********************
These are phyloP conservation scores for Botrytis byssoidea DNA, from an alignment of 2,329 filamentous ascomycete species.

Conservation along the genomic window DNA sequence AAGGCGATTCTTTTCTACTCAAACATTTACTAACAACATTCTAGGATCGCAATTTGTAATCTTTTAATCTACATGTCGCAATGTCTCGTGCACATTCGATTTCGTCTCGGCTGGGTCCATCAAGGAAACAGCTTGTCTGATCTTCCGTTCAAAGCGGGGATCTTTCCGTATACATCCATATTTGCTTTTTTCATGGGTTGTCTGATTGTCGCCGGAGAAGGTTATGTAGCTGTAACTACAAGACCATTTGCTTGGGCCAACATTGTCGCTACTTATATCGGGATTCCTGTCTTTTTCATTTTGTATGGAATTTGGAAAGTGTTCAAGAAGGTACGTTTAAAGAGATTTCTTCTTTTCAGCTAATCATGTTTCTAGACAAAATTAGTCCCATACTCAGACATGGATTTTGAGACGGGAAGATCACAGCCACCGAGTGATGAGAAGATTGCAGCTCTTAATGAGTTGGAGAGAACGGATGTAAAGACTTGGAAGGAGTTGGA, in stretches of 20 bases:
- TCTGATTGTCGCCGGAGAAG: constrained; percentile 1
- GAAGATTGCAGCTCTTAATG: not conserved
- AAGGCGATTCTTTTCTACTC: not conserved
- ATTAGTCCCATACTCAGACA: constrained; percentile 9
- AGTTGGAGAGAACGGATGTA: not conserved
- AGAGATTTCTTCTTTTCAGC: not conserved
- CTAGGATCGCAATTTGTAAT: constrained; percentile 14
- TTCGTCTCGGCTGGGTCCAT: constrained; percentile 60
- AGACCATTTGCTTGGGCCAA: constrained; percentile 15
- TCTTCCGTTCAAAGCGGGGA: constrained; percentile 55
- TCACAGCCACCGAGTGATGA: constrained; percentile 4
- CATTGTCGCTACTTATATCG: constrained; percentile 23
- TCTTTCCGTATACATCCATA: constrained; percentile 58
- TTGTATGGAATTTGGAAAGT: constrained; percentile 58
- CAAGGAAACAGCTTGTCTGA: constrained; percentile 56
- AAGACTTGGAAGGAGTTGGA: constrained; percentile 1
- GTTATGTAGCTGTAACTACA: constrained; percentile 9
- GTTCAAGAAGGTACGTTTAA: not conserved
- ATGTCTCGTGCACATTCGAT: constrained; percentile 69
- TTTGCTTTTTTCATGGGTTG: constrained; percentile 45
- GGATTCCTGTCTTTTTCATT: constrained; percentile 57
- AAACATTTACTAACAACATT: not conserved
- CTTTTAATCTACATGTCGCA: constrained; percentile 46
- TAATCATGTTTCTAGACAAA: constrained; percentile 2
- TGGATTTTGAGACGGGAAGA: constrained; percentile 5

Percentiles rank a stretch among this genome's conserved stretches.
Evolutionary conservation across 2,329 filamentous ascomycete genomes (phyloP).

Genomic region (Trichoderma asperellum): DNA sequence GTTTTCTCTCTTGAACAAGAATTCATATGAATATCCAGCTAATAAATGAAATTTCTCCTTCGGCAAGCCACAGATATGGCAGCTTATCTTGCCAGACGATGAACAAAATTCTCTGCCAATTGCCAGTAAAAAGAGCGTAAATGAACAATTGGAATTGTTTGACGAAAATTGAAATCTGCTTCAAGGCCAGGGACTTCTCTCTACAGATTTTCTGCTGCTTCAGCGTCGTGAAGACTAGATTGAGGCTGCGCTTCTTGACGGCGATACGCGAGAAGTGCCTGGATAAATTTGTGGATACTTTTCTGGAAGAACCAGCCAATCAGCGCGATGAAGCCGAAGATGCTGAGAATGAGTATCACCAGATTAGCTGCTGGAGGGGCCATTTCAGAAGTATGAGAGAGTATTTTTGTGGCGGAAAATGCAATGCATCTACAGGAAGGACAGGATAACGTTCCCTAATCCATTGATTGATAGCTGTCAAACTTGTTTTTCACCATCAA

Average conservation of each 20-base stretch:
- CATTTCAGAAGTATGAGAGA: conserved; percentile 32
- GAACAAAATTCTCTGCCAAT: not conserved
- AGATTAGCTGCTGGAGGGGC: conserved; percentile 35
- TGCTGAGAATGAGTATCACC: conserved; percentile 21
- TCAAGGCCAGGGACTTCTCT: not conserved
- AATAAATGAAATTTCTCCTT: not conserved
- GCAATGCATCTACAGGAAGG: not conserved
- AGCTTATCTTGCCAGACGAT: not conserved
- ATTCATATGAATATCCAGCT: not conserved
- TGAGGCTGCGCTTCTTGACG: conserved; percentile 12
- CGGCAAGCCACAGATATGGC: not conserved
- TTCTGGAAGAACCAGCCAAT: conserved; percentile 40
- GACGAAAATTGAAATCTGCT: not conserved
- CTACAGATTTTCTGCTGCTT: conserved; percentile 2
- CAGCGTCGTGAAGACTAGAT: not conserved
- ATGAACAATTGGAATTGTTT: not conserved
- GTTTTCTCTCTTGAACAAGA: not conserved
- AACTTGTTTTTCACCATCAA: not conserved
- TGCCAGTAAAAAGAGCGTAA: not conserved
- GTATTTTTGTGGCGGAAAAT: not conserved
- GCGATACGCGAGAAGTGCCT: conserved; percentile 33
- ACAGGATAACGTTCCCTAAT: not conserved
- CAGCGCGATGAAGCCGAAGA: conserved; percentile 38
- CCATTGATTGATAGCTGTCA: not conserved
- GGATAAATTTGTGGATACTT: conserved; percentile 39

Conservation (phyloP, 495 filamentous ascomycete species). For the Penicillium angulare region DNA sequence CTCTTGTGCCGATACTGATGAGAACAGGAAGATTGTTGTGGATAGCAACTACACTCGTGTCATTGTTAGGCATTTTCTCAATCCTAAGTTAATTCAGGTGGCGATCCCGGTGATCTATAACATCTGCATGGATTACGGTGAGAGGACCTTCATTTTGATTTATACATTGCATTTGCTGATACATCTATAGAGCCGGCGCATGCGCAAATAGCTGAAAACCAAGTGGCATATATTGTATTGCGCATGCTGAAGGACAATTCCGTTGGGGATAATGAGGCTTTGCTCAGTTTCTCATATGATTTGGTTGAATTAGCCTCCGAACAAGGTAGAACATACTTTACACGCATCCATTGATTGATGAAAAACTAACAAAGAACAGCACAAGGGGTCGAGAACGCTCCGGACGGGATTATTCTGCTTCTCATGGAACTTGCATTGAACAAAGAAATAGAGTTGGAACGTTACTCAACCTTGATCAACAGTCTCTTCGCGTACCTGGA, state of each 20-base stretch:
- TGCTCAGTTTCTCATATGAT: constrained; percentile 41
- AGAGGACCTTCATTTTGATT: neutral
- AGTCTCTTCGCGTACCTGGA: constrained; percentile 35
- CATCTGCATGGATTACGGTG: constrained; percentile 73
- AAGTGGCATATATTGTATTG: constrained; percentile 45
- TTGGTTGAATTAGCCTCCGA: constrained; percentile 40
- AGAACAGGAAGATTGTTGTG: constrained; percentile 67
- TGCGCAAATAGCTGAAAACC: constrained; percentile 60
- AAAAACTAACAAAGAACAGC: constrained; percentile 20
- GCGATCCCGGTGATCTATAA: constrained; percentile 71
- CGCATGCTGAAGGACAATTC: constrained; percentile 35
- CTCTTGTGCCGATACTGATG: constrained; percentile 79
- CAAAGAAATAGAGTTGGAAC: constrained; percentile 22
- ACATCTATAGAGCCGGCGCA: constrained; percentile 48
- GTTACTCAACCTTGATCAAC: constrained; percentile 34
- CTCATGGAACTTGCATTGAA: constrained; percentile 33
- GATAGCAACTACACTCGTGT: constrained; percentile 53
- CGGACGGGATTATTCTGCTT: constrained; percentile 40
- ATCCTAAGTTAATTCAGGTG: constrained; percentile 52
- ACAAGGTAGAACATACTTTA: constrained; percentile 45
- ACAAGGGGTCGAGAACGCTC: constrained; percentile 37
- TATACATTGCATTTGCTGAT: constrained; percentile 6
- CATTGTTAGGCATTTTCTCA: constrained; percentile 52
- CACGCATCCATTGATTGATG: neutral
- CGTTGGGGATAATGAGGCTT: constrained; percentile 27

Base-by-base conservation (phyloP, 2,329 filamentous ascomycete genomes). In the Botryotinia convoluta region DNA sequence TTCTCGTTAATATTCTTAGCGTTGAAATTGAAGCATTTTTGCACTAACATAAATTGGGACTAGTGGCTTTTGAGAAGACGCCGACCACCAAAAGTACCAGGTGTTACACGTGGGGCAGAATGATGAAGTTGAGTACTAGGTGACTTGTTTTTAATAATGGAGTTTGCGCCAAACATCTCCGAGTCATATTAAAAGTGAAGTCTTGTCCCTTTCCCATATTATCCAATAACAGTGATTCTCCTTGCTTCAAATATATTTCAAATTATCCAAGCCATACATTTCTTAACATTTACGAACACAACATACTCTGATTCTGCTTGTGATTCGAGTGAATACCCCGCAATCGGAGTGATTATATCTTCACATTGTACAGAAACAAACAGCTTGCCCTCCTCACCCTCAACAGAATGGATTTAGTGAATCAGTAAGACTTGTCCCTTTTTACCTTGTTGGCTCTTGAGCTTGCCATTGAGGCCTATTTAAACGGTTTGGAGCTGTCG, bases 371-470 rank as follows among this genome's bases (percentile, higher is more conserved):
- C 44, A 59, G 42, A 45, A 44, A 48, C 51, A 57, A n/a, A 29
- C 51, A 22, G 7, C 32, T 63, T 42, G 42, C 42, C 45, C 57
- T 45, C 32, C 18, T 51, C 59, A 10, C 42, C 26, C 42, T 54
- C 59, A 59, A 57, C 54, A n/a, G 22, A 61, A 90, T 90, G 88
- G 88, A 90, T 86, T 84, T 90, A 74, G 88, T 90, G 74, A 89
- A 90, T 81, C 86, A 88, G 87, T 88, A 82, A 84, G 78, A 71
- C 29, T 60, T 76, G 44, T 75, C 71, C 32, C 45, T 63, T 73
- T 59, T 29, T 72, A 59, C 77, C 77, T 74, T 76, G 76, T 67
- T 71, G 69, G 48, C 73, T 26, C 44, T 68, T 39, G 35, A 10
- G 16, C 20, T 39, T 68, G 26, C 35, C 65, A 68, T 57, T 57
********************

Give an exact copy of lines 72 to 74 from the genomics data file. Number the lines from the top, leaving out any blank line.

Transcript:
- GTTACTCAACCTTGATCAAC: constrained; percentile 34
- CTCATGGAACTTGCATTGAA: constrained; percentile 33
- GATAGCAACTACACTCGTGT: constrained; percentile 53